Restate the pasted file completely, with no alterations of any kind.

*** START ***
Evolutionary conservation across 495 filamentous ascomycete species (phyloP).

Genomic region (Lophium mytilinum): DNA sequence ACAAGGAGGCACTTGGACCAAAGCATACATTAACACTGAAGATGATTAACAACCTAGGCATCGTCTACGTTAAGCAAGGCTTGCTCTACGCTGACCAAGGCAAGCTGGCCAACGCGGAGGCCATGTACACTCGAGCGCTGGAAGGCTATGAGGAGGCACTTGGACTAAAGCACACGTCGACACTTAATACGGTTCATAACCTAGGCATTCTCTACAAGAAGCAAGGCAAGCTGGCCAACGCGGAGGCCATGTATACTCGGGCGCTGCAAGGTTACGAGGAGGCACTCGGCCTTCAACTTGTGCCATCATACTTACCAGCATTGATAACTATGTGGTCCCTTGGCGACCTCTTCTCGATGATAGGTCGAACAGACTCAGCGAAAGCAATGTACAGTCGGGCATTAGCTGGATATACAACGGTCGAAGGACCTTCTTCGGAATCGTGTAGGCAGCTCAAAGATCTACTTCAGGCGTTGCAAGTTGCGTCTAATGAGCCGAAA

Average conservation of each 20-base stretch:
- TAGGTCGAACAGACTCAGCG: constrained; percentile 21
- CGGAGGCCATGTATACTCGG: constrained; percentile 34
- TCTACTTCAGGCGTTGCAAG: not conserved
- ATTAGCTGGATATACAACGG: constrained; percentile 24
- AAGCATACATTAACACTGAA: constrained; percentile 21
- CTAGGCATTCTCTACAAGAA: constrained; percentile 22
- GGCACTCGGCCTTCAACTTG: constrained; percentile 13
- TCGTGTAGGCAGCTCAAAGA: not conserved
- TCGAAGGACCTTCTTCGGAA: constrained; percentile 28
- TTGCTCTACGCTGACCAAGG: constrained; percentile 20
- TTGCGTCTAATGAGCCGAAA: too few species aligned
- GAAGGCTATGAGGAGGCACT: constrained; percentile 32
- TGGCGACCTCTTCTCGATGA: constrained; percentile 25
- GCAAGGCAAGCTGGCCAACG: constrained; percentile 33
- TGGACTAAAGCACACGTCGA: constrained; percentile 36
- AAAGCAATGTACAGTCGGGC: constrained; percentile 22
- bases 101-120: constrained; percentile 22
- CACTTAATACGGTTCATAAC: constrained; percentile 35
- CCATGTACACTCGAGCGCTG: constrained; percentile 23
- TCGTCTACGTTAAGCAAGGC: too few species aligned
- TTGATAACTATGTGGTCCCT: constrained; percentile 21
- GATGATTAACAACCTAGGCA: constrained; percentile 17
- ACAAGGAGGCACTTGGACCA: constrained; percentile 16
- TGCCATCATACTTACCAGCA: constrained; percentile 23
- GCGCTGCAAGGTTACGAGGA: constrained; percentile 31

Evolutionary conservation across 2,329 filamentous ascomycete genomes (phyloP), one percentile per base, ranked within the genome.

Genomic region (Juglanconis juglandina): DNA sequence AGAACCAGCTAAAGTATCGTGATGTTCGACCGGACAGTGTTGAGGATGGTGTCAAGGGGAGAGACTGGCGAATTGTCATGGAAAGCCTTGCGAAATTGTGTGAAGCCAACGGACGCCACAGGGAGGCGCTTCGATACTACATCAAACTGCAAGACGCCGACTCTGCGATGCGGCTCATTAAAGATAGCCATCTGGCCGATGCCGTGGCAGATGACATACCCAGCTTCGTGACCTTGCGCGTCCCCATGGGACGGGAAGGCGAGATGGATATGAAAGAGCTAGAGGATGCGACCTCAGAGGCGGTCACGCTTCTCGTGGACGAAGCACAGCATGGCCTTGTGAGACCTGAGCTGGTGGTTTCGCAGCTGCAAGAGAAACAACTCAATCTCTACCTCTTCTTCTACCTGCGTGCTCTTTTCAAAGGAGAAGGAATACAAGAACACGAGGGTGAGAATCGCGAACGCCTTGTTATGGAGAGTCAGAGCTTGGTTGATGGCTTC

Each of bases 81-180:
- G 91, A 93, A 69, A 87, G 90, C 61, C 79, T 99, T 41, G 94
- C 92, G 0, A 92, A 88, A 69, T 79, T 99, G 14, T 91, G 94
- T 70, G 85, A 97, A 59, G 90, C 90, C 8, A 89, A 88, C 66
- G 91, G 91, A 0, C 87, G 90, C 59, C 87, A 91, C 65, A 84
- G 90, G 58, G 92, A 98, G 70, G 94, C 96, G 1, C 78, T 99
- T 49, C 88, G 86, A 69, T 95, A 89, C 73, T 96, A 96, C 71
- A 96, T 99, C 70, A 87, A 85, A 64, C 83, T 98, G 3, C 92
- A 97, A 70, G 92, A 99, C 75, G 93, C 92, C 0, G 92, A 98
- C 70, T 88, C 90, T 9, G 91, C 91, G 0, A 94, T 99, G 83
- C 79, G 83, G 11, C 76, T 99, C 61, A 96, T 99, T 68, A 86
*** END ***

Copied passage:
Evolutionary conservation across 495 filamentous ascomycete species (phyloP).

Genomic region (Lophium mytilinum): DNA sequence ACAAGGAGGCACTTGGACCAAAGCATACATTAACACTGAAGATGATTAACAACCTAGGCATCGTCTACGTTAAGCAAGGCTTGCTCTACGCTGACCAAGGCAAGCTGGCCAACGCGGAGGCCATGTACACTCGAGCGCTGGAAGGCTATGAGGAGGCACTTGGACTAAAGCACACGTCGACACTTAATACGGTTCATAACCTAGGCATTCTCTACAAGAAGCAAGGCAAGCTGGCCAACGCGGAGGCCATGTATACTCGGGCGCTGCAAGGTTACGAGGAGGCACTCGGCCTTCAACTTGTGCCATCATACTTACCAGCATTGATAACTATGTGGTCCCTTGGCGACCTCTTCTCGATGATAGGTCGAACAGACTCAGCGAAAGCAATGTACAGTCGGGCATTAGCTGGATATACAACGGTCGAAGGACCTTCTTCGGAATCGTGTAGGCAGCTCAAAGATCTACTTCAGGCGTTGCAAGTTGCGTCTAATGAGCCGAAA

Average conservation of each 20-base stretch:
- TAGGTCGAACAGACTCAGCG: constrained; percentile 21
- CGGAGGCCATGTATACTCGG: constrained; percentile 34
- TCTACTTCAGGCGTTGCAAG: not conserved
- ATTAGCTGGATATACAACGG: constrained; percentile 24
- AAGCATACATTAACACTGAA: constrained; percentile 21
- CTAGGCATTCTCTACAAGAA: constrained; percentile 22
- GGCACTCGGCCTTCAACTTG: constrained; percentile 13
- TCGTGTAGGCAGCTCAAAGA: not conserved
- TCGAAGGACCTTCTTCGGAA: constrained; percentile 28
- TTGCTCTACGCTGACCAAGG: constrained; percentile 20
- TTGCGTCTAATGAGCCGAAA: too few species aligned
- GAAGGCTATGAGGAGGCACT: constrained; percentile 32
- TGGCGACCTCTTCTCGATGA: constrained; percentile 25
- GCAAGGCAAGCTGGCCAACG: constrained; percentile 33
- TGGACTAAAGCACACGTCGA: constrained; percentile 36
- AAAGCAATGTACAGTCGGGC: constrained; percentile 22
- bases 101-120: constrained; percentile 22
- CACTTAATACGGTTCATAAC: constrained; percentile 35
- CCATGTACACTCGAGCGCTG: constrained; percentile 23
- TCGTCTACGTTAAGCAAGGC: too few species aligned
- TTGATAACTATGTGGTCCCT: constrained; percentile 21
- GATGATTAACAACCTAGGCA: constrained; percentile 17
- ACAAGGAGGCACTTGGACCA: constrained; percentile 16
- TGCCATCATACTTACCAGCA: constrained; percentile 23
- GCGCTGCAAGGTTACGAGGA: constrained; percentile 31

Evolutionary conservation across 2,329 filamentous ascomycete genomes (phyloP), one percentile per base, ranked within the genome.

Genomic region (Juglanconis juglandina): DNA sequence AGAACCAGCTAAAGTATCGTGATGTTCGACCGGACAGTGTTGAGGATGGTGTCAAGGGGAGAGACTGGCGAATTGTCATGGAAAGCCTTGCGAAATTGTGTGAAGCCAACGGACGCCACAGGGAGGCGCTTCGATACTACATCAAACTGCAAGACGCCGACTCTGCGATGCGGCTCATTAAAGATAGCCATCTGGCCGATGCCGTGGCAGATGACATACCCAGCTTCGTGACCTTGCGCGTCCCCATGGGACGGGAAGGCGAGATGGATATGAAAGAGCTAGAGGATGCGACCTCAGAGGCGGTCACGCTTCTCGTGGACGAAGCACAGCATGGCCTTGTGAGACCTGAGCTGGTGGTTTCGCAGCTGCAAGAGAAACAACTCAATCTCTACCTCTTCTTCTACCTGCGTGCTCTTTTCAAAGGAGAAGGAATACAAGAACACGAGGGTGAGAATCGCGAACGCCTTGTTATGGAGAGTCAGAGCTTGGTTGATGGCTTC

Each of bases 81-180:
- G 91, A 93, A 69, A 87, G 90, C 61, C 79, T 99, T 41, G 94
- C 92, G 0, A 92, A 88, A 69, T 79, T 99, G 14, T 91, G 94
- T 70, G 85, A 97, A 59, G 90, C 90, C 8, A 89, A 88, C 66
- G 91, G 91, A 0, C 87, G 90, C 59, C 87, A 91, C 65, A 84
- G 90, G 58, G 92, A 98, G 70, G 94, C 96, G 1, C 78, T 99
- T 49, C 88, G 86, A 69, T 95, A 89, C 73, T 96, A 96, C 71
- A 96, T 99, C 70, A 87, A 85, A 64, C 83, T 98, G 3, C 92
- A 97, A 70, G 92, A 99, C 75, G 93, C 92, C 0, G 92, A 98
- C 70, T 88, C 90, T 9, G 91, C 91, G 0, A 94, T 99, G 83
- C 79, G 83, G 11, C 76, T 99, C 61, A 96, T 99, T 68, A 86